We will doubtless hear howls of rage from the campaigners for freedom of speech but the media have brought this situation upon themselves with the endless stream of ‘revelations’ about the private lives of familiar people. In the vast majority of cases there is no question of serving the public interest, the sole motive is to boost circulation by pandering to voyeurism.
But there need to be safeguards to avoid genuine public-interest stories being suppressed. Had such a law been in force at the time, would we ever have learned of the scandal of MP’s expenses?
DID YOU KNOW? The expession ‘sleep tight’ derives from the days when occupants of feather beds found themselves sinking into a hard, airless fissure between billowly hills. Support was on a lattice of ropes which could be tightened with a key when they began to sag. The practice ended in 1865 when spring mattresses were invented but the term sleep tight lives on.
YESTERDAYS QUIZ ANSWERS; 1 Benny Hill 2. Kermit
TIODAYS QUESTIONS; 1 Which President of Cyprus was forced into exile in 1974? 2. What voyage did Kenichi Horie complete in 1974?
Even scheming politicians surely realise that the early collapse of the coalition would be a national disaster, certainly the rest of us do. But on that possibility there is little to fear since the only thing that could cause it is the withdrawal of support by the Lib Dems and that isn’t going to happen any time soon since an election would see their annihilation. Their only hope is to hang in there, obey their Tory masters, and hope that the economy is stabilised. Then they can seperate and attempt to claim the credit, however implausible that appears. As my Gran used to say, they have made their bed and must lie on it!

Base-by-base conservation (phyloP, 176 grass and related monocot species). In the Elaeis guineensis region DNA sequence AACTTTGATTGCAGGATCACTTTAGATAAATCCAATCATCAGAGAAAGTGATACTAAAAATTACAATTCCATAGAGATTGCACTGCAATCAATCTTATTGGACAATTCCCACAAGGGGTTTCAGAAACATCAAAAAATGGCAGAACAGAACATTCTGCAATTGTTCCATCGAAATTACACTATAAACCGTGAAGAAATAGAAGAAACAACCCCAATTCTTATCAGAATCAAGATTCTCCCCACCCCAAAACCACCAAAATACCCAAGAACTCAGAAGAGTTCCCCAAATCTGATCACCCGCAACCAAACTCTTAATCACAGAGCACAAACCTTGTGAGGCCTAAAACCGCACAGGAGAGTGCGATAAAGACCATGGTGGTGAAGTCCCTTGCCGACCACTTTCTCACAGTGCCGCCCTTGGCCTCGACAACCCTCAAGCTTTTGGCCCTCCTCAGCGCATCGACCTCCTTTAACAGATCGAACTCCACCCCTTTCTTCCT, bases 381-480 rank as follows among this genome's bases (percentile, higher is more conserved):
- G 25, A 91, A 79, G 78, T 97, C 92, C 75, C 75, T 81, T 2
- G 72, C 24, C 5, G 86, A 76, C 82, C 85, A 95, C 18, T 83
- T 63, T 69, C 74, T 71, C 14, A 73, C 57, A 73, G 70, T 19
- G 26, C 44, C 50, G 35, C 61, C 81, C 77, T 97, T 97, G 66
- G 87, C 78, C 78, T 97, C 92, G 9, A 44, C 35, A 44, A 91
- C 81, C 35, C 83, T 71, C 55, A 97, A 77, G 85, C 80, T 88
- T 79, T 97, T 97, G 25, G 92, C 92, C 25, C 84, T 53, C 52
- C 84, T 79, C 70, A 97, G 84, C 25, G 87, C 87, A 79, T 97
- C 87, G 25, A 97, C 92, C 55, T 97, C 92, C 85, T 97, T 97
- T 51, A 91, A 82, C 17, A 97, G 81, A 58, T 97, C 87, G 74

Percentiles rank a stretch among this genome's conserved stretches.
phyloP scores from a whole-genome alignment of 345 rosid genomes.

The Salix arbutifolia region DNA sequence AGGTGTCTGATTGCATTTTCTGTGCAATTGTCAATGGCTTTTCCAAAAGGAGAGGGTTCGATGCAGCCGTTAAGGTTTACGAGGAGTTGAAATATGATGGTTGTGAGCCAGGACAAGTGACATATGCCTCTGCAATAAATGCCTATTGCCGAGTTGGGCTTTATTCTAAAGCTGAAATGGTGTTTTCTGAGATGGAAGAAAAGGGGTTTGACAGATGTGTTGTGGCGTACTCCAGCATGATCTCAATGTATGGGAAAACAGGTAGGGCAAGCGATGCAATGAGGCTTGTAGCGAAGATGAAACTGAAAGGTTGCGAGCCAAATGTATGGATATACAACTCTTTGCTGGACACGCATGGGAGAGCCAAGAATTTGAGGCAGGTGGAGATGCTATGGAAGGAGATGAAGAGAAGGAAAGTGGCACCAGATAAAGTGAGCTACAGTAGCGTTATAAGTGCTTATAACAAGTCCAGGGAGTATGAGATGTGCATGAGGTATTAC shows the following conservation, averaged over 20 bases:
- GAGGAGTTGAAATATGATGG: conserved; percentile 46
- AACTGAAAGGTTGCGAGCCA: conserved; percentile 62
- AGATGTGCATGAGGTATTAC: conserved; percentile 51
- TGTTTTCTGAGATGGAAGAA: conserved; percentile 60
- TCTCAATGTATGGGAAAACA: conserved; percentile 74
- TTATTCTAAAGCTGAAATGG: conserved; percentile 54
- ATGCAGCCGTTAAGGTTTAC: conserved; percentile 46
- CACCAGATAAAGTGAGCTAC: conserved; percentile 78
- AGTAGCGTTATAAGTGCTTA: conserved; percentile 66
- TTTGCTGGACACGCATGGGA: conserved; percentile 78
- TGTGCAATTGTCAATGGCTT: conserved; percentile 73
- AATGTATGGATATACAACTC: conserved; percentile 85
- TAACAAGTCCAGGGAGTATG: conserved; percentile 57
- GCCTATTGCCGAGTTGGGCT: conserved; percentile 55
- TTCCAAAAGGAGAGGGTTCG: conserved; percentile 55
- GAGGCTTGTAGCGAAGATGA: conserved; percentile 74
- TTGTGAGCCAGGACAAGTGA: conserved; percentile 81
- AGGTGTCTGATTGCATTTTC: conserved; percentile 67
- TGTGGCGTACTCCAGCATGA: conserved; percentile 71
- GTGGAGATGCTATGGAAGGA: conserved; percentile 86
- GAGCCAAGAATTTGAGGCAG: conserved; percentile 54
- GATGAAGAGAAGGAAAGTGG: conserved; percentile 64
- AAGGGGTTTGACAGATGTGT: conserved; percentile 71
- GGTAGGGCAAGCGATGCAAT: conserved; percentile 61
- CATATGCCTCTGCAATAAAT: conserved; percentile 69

The problem for those of us who trust no Party is that, whilst we see the importance of stability for the time being, we find it hard to fathom out what the coalition is really up to. Spokesmen will say that the only item on the agenda is to tighten the collective belt. But thta isn’t what informed observers believe is their real priority. And they don’t come btter informed than John Redwood who yesterday described the talk of 25 per centage cuts as pure fiction. It is neither possible nor desirable, he added.
If saving costs is not the principle aim then what is? Angus Maude gave us the answer yesterday. The coalition is , he said, more radical than either Thatcher or Blair. Whilst he sees the need for economies he sees also the need to ‘unleash a new wave of entrepeneurs willing to take over public services as co-ops or mutuals’. One suspects he almost added ‘or simply as private companies’. Iain Duncan Smith weighed in with the claim that there is only limited time to make reform happen, ‘if you are going to make change you must do it early’. He could have added ‘whilst the great British public is still in love with the coalition’.
In other words what is essentially a Conservative government sees the chance to use the smoke-screen of massive cuts to rush in the traditional Tory policy of privatisation. Apart from the fact that it did not receive an electoral mandate, no one can criticise a Party for pursuing its mainstream policies. The problem lies in implementation. Like many, I still remember the previous Conservative administration’s decision to privatise British Leyland. It was clearly the right policy but the implementation was inept, muddled and incompetent. The result was the gifting of vast amounts of public money to Euorpean companies such as DAF and entrepeneurs, all of whom failed to the extent of destroying. the once strong British Truck and Bus manufacturing.